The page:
Over the last week and a bit I haven’t done much art. There’s plenty I could be getting on with and whilst I am feeling somewhat tired from my current radiotherapy treatment it’s more to do with the fact I’m just not in a ‘doing’ mood. I suppose I have been very contemplative recently, preferring to read, sleep or do nothing in my spare time.

I stare out the window of my home at the flourishing (another word for overgrown) garden and quite happily look at the birds. I wonder at how the overladen springtime pink blossom has changed to an abundance of green foliage, at how my pathetic gardening attempts are superseded and surpassed by nature itself. I like watching the man-made structures dry out after the rain, the pavement with its crevices of small determined pools of water, the outside chair cleansed of its dirt and decorated with remaining droplets of rain hanging from its edges. When I am out and about I love how in a busy city, against all odds wildflowers announce themselves quietly between the paving stones and concrete walls. Reflections through train windows reveal layers of lights, shadows, buildings, graffiti, ivy and weeds. In my little microcosm, the world is capable of displaying both delicate and dramatic detail and form. It pulsates with incredible pattern and rhythm yet at the same time be capable of demonstrating an appropriate silent repose.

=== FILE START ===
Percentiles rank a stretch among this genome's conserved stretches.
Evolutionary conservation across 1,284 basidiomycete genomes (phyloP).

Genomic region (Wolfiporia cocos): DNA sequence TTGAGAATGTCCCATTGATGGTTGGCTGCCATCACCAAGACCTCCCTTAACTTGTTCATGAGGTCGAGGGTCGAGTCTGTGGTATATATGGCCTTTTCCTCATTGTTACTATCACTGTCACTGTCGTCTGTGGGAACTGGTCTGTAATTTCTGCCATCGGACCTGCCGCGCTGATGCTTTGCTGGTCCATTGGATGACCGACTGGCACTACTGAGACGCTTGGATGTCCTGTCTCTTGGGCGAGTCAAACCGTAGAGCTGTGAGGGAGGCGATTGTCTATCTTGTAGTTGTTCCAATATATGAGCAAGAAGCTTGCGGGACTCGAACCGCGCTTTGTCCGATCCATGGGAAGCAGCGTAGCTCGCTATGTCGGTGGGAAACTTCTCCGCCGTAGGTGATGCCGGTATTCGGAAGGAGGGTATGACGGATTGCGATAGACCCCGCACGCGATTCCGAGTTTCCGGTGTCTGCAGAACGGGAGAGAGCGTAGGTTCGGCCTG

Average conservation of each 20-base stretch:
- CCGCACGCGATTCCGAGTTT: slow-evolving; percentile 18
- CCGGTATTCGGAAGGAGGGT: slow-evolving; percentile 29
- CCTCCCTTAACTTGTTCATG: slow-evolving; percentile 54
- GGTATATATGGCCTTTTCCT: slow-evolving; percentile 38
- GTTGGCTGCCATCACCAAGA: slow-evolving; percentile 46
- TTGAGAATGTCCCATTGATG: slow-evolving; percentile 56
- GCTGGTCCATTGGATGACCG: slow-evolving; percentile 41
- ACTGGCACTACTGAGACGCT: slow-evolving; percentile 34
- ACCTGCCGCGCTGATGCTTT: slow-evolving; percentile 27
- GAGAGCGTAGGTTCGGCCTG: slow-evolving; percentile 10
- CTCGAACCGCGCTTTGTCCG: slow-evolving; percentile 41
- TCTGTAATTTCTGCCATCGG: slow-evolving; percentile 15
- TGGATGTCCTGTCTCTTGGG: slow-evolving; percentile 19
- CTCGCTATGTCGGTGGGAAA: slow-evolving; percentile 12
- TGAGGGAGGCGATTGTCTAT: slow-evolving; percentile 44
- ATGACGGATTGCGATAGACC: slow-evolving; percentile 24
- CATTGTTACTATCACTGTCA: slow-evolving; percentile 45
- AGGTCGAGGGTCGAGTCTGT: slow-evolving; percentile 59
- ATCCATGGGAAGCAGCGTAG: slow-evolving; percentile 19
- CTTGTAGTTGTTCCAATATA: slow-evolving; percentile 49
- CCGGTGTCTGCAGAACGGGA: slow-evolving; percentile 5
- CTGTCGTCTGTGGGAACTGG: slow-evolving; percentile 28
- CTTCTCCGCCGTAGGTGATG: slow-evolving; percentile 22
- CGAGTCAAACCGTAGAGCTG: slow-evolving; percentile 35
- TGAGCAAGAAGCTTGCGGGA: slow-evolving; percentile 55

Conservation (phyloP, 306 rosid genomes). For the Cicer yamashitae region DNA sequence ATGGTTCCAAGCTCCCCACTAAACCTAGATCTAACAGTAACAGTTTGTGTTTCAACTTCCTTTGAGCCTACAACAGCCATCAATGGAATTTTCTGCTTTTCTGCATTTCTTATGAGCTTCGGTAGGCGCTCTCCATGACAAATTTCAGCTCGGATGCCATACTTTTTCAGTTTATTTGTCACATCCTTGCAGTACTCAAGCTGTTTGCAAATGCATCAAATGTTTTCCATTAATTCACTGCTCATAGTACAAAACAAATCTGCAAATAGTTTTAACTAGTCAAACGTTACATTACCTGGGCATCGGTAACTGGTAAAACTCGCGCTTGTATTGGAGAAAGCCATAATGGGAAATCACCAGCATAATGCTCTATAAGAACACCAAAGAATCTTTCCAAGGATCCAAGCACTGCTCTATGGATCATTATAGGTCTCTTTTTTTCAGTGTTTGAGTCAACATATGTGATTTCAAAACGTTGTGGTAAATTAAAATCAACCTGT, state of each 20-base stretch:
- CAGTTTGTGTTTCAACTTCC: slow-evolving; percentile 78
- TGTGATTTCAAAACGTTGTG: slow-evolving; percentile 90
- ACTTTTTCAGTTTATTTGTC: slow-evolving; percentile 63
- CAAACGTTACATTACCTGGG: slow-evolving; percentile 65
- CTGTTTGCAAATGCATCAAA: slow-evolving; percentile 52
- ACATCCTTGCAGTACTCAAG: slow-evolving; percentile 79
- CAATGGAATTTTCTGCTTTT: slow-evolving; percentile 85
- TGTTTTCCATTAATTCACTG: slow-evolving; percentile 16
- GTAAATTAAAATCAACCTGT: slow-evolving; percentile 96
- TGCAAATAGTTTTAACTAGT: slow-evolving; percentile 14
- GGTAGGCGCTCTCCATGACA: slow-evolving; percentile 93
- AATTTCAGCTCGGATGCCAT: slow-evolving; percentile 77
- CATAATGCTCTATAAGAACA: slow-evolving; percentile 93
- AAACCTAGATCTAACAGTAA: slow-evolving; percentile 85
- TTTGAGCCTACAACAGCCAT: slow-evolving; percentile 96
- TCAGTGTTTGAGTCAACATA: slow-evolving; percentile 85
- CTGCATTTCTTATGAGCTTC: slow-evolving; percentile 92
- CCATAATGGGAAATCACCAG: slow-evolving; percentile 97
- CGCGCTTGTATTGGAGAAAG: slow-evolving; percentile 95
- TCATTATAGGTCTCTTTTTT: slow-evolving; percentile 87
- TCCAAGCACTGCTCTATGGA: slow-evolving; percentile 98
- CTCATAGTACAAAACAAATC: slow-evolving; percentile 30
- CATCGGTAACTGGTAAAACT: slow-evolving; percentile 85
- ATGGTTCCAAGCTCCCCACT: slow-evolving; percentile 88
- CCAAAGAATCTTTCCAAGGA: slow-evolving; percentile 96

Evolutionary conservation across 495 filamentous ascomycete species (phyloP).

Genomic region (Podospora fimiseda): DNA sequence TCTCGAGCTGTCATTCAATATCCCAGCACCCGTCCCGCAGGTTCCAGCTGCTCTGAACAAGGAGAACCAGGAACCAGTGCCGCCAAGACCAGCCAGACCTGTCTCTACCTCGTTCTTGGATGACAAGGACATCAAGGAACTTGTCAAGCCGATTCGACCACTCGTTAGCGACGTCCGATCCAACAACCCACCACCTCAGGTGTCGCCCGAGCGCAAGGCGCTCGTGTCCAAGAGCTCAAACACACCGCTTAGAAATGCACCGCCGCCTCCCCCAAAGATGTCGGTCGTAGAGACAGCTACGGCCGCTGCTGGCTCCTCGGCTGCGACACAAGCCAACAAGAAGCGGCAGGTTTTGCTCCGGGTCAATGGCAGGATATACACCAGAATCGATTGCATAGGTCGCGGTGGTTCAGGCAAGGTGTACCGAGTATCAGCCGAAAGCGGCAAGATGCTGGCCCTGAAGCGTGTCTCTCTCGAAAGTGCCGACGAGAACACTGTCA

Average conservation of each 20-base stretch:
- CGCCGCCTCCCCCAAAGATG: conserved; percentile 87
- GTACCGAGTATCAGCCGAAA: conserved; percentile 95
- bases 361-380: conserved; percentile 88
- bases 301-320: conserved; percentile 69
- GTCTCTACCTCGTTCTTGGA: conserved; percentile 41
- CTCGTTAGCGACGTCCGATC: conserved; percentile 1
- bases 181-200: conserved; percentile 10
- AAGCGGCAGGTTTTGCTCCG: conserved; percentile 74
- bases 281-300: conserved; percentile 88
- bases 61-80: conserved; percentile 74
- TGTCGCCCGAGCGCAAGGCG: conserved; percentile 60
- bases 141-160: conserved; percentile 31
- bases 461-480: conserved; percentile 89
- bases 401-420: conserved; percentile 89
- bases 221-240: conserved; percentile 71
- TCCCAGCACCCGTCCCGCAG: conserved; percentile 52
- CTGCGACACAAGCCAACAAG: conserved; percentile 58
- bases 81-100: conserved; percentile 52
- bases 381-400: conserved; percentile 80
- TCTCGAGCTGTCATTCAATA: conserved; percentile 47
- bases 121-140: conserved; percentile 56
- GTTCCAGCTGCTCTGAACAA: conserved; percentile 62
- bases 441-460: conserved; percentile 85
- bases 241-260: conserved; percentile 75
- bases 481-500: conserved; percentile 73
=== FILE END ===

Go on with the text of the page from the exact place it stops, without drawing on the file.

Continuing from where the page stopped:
I used to take a lot of photos of such things. Not so much these days but I haven’t picked up my camera for a while. Very often my art work grows out of these photos one way or another and I have been revisiting some of these photographs. A new idea may be forming – not sure how yet but it has to do with how man and nature can create striking compositions and mark making – individually or as a united effort. Flowers on the ground – patterns of the way things fall, kind of like a beautifully choreographed ballet, perfectly composed with just the right amount of space in between. Dynamic colours of the green grass on a blue plastic slide with playful dappled sunlight in-between. Wall cables mimicking wisteria branches; their shadows crisscrossing and slicing up the space. A photo of a light through a bus window at night is unrecognisable and becomes something completely other. The patterns in the sand appearing as a detailed pencil drawing that an Old Master would have been proud of.

I think of the trilogy of films by Godfrey Reggio, more specifically the first – ‘Koyaanisqatsi: Life out of Balance’ – an onslaught of images and music depicting different aspects of the relationship between humans, nature and technology. I also think of Wolfgang Tillmans – an artist I revisit frequently who sensitively and lovingly portrays the way he sees the world in his art.